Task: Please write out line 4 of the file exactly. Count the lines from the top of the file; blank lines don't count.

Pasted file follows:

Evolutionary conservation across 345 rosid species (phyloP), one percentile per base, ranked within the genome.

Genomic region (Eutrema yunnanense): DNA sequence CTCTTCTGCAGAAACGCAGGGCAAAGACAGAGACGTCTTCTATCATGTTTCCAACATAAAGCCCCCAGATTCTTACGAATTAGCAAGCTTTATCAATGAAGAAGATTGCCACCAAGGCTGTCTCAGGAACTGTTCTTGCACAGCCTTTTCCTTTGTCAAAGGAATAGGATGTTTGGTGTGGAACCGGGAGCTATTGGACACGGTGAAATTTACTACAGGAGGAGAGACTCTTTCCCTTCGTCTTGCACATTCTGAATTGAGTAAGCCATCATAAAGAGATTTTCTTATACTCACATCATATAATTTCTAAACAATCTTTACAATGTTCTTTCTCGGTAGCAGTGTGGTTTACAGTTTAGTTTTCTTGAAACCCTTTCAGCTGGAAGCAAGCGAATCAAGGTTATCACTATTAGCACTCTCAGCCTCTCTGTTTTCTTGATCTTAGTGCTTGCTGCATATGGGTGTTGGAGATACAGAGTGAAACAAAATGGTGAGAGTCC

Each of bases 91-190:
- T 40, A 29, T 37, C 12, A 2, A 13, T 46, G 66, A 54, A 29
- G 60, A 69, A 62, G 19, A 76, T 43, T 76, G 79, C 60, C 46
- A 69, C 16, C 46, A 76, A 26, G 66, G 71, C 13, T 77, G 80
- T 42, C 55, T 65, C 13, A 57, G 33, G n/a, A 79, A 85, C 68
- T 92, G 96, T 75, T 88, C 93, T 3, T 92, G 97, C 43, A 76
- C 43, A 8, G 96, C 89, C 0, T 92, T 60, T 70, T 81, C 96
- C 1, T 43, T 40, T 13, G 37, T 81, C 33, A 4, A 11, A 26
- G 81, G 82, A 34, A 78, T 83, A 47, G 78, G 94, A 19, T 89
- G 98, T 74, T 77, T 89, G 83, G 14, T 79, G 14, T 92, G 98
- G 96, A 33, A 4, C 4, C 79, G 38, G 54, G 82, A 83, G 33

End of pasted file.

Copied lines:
- T 40, A 29, T 37, C 12, A 2, A 13, T 46, G 66, A 54, A 29